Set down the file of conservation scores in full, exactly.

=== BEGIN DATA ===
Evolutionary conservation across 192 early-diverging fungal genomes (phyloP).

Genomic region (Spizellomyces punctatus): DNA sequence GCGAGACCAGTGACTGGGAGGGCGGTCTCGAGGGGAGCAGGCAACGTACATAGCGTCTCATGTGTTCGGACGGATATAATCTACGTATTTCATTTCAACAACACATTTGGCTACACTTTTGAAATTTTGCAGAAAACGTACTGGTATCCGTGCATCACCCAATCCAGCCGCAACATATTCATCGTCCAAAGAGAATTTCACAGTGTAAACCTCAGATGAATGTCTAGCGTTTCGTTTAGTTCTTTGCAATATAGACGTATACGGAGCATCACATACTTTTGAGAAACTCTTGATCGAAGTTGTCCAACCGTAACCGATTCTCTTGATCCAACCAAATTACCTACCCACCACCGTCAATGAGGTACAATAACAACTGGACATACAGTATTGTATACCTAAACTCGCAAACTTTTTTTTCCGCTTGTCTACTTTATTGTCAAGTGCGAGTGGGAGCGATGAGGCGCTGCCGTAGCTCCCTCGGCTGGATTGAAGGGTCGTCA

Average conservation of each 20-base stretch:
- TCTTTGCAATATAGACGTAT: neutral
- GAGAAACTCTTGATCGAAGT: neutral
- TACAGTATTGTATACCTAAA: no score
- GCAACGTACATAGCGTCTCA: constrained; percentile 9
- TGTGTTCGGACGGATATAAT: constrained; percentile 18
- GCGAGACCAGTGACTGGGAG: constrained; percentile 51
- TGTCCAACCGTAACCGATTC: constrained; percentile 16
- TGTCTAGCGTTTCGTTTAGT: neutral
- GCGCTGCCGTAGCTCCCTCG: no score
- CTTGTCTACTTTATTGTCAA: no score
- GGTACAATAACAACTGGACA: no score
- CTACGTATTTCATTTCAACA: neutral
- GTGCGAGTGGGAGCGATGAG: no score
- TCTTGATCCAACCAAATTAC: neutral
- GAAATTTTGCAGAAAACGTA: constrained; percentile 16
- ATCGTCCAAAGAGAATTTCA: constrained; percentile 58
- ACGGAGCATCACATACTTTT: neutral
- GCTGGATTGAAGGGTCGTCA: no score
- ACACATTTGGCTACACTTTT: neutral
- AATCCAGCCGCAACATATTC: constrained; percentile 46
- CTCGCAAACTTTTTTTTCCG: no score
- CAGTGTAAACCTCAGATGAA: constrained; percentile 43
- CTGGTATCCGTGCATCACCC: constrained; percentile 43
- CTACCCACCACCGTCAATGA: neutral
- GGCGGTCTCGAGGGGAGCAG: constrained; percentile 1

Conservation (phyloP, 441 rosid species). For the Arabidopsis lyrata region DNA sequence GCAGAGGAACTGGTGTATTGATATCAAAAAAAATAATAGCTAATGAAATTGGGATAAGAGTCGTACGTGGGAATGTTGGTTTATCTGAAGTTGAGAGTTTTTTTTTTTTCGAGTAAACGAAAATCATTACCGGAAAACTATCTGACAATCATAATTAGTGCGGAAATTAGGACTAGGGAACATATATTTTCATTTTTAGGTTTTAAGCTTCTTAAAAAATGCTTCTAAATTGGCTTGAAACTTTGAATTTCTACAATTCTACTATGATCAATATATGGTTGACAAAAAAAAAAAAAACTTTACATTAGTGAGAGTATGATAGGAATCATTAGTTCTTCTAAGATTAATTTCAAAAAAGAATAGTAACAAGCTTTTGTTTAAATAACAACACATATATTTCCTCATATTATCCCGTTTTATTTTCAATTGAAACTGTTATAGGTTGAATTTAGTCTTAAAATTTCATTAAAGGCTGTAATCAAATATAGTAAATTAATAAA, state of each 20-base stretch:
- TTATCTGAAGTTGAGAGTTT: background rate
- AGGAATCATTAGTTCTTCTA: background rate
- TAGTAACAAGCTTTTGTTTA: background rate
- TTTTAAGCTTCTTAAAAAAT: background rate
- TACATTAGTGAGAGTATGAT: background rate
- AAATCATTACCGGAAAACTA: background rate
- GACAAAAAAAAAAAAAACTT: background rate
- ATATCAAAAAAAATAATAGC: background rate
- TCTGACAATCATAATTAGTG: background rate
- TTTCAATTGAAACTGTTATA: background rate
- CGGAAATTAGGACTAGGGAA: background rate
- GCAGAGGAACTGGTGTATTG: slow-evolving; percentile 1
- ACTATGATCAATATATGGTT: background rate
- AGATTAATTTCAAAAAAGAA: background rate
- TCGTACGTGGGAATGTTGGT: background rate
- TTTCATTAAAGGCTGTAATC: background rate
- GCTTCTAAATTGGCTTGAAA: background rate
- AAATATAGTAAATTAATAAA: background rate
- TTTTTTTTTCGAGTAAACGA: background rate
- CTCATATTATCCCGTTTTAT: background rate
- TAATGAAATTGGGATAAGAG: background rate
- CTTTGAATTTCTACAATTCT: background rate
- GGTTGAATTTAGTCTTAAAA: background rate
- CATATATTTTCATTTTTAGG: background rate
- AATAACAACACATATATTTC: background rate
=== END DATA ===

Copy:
Evolutionary conservation across 192 early-diverging fungal genomes (phyloP).

Genomic region (Spizellomyces punctatus): DNA sequence GCGAGACCAGTGACTGGGAGGGCGGTCTCGAGGGGAGCAGGCAACGTACATAGCGTCTCATGTGTTCGGACGGATATAATCTACGTATTTCATTTCAACAACACATTTGGCTACACTTTTGAAATTTTGCAGAAAACGTACTGGTATCCGTGCATCACCCAATCCAGCCGCAACATATTCATCGTCCAAAGAGAATTTCACAGTGTAAACCTCAGATGAATGTCTAGCGTTTCGTTTAGTTCTTTGCAATATAGACGTATACGGAGCATCACATACTTTTGAGAAACTCTTGATCGAAGTTGTCCAACCGTAACCGATTCTCTTGATCCAACCAAATTACCTACCCACCACCGTCAATGAGGTACAATAACAACTGGACATACAGTATTGTATACCTAAACTCGCAAACTTTTTTTTCCGCTTGTCTACTTTATTGTCAAGTGCGAGTGGGAGCGATGAGGCGCTGCCGTAGCTCCCTCGGCTGGATTGAAGGGTCGTCA

Average conservation of each 20-base stretch:
- TCTTTGCAATATAGACGTAT: neutral
- GAGAAACTCTTGATCGAAGT: neutral
- TACAGTATTGTATACCTAAA: no score
- GCAACGTACATAGCGTCTCA: constrained; percentile 9
- TGTGTTCGGACGGATATAAT: constrained; percentile 18
- GCGAGACCAGTGACTGGGAG: constrained; percentile 51
- TGTCCAACCGTAACCGATTC: constrained; percentile 16
- TGTCTAGCGTTTCGTTTAGT: neutral
- GCGCTGCCGTAGCTCCCTCG: no score
- CTTGTCTACTTTATTGTCAA: no score
- GGTACAATAACAACTGGACA: no score
- CTACGTATTTCATTTCAACA: neutral
- GTGCGAGTGGGAGCGATGAG: no score
- TCTTGATCCAACCAAATTAC: neutral
- GAAATTTTGCAGAAAACGTA: constrained; percentile 16
- ATCGTCCAAAGAGAATTTCA: constrained; percentile 58
- ACGGAGCATCACATACTTTT: neutral
- GCTGGATTGAAGGGTCGTCA: no score
- ACACATTTGGCTACACTTTT: neutral
- AATCCAGCCGCAACATATTC: constrained; percentile 46
- CTCGCAAACTTTTTTTTCCG: no score
- CAGTGTAAACCTCAGATGAA: constrained; percentile 43
- CTGGTATCCGTGCATCACCC: constrained; percentile 43
- CTACCCACCACCGTCAATGA: neutral
- GGCGGTCTCGAGGGGAGCAG: constrained; percentile 1

Conservation (phyloP, 441 rosid species). For the Arabidopsis lyrata region DNA sequence GCAGAGGAACTGGTGTATTGATATCAAAAAAAATAATAGCTAATGAAATTGGGATAAGAGTCGTACGTGGGAATGTTGGTTTATCTGAAGTTGAGAGTTTTTTTTTTTTCGAGTAAACGAAAATCATTACCGGAAAACTATCTGACAATCATAATTAGTGCGGAAATTAGGACTAGGGAACATATATTTTCATTTTTAGGTTTTAAGCTTCTTAAAAAATGCTTCTAAATTGGCTTGAAACTTTGAATTTCTACAATTCTACTATGATCAATATATGGTTGACAAAAAAAAAAAAAACTTTACATTAGTGAGAGTATGATAGGAATCATTAGTTCTTCTAAGATTAATTTCAAAAAAGAATAGTAACAAGCTTTTGTTTAAATAACAACACATATATTTCCTCATATTATCCCGTTTTATTTTCAATTGAAACTGTTATAGGTTGAATTTAGTCTTAAAATTTCATTAAAGGCTGTAATCAAATATAGTAAATTAATAAA, state of each 20-base stretch:
- TTATCTGAAGTTGAGAGTTT: background rate
- AGGAATCATTAGTTCTTCTA: background rate
- TAGTAACAAGCTTTTGTTTA: background rate
- TTTTAAGCTTCTTAAAAAAT: background rate
- TACATTAGTGAGAGTATGAT: background rate
- AAATCATTACCGGAAAACTA: background rate
- GACAAAAAAAAAAAAAACTT: background rate
- ATATCAAAAAAAATAATAGC: background rate
- TCTGACAATCATAATTAGTG: background rate
- TTTCAATTGAAACTGTTATA: background rate
- CGGAAATTAGGACTAGGGAA: background rate
- GCAGAGGAACTGGTGTATTG: slow-evolving; percentile 1
- ACTATGATCAATATATGGTT: background rate
- AGATTAATTTCAAAAAAGAA: background rate
- TCGTACGTGGGAATGTTGGT: background rate
- TTTCATTAAAGGCTGTAATC: background rate
- GCTTCTAAATTGGCTTGAAA: background rate
- AAATATAGTAAATTAATAAA: background rate
- TTTTTTTTTCGAGTAAACGA: background rate
- CTCATATTATCCCGTTTTAT: background rate
- TAATGAAATTGGGATAAGAG: background rate
- CTTTGAATTTCTACAATTCT: background rate
- GGTTGAATTTAGTCTTAAAA: background rate
- CATATATTTTCATTTTTAGG: background rate
- AATAACAACACATATATTTC: background rate